In my book, I devote a short section to discussion of the file formats commonly used in construction collaboration. A more comprehensive overview of the subject is given in David Harrison’s Stress-free blog, in an article entitled Why Autodesk should ‘Open’ DWF. David extends the analysis beyond my basic comparison of DWF and PDF formats; he covers the benefits and limitations of:
- bitmap images
- vector-based images
- Office productivity documents
- traditional 2D PDF
- Flash animation
- proprietary 2D/3D CAD format
- Standard 2D/3D CAD format (DXF, OpenDWG, OpenDGN)
- Proprietary Building Information (BIM) Model
- Standard Industry Foundation Classes (IFC) Model
David points out the key requirements of AEC information exchange: consistency and protection of intellectual property.
On the first, he believes that design information formats (as opposed to data oriented formats) and their associated reader applications employ measures to ensure that information exchanged with team members is displayed in a consistent manner across all platforms.
However, the intellectual property issue is perhaps harder to crack. David writes:
“Increasingly for many AEC professionals the digital model is the lifeblood of the design process and the source of most chargeable activities. Literally giving this model to untrusted members of the design team could compromise future income streams, devalue their role in the design process, or raise legal liability issues if the model was used inappropriately in such activities as simulation and engineering studies. Formats for design information exchange protect intellectual property by enabling the author to communicate a limited subset of the entire digital model in a manner that cannot be reutilised for anything other than its intended purpose.”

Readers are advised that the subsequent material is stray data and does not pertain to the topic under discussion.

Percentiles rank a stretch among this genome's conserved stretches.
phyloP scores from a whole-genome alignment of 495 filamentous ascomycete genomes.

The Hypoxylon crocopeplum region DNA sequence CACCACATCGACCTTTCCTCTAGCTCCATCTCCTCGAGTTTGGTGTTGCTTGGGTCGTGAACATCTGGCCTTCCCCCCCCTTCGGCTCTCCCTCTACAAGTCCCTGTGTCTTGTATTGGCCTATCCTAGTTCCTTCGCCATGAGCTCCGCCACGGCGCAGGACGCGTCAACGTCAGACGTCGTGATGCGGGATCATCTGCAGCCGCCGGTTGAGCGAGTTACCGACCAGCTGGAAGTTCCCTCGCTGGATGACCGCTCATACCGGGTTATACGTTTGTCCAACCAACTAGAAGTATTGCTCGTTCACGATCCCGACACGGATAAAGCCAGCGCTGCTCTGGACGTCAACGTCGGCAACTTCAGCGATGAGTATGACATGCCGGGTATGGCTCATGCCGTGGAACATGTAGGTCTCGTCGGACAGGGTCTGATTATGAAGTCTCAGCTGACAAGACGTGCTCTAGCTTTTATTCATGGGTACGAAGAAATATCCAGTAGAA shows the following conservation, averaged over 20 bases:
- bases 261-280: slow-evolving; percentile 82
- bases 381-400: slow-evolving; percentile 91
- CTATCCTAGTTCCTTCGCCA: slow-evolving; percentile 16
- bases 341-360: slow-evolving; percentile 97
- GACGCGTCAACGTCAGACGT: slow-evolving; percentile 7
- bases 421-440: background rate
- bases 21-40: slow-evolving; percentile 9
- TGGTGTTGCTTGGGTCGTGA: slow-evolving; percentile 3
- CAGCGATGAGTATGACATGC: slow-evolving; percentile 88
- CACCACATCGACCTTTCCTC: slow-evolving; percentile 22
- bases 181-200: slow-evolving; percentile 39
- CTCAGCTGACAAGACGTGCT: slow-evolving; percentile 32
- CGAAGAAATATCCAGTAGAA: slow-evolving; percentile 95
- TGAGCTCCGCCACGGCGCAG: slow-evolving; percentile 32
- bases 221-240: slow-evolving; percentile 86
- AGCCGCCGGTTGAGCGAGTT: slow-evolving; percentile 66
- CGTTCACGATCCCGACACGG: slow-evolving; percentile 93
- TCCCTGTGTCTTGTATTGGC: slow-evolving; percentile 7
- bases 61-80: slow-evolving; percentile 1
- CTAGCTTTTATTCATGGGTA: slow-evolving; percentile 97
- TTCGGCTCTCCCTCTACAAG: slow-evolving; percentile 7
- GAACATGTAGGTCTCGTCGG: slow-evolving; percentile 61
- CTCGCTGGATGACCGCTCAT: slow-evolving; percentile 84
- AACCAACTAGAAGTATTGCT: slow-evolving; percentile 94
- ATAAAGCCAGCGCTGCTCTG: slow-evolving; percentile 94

This sums up the traditional view of projects in which designers are loathe to trust any other member of the project team. And yet, in the UK construction industry, at least, some teams are being encouraged to embrace collaborative working. My previous post, for example, was about the new JCT contract, and the news release twice uses the word “trust” in its description of the contract’s underlying principles:
“The new contract is based on trust and fairness: the overriding principle, which is stated early in the contract, is ‘collaboration’. The purchaser and the supplier – the terms used in the contract – should have the intention to work together with each other and with all other project participants in a co-operative and collaborative manner in good faith and in the spirit of mutual trust and respect.”
I am looking forward to seeing how the new JCT contract works in practice. As an advocate of collaborative working and promoting transparency within project teams, I will be particularly interested to learn how far designers embrace the principle of trust in sharing design data.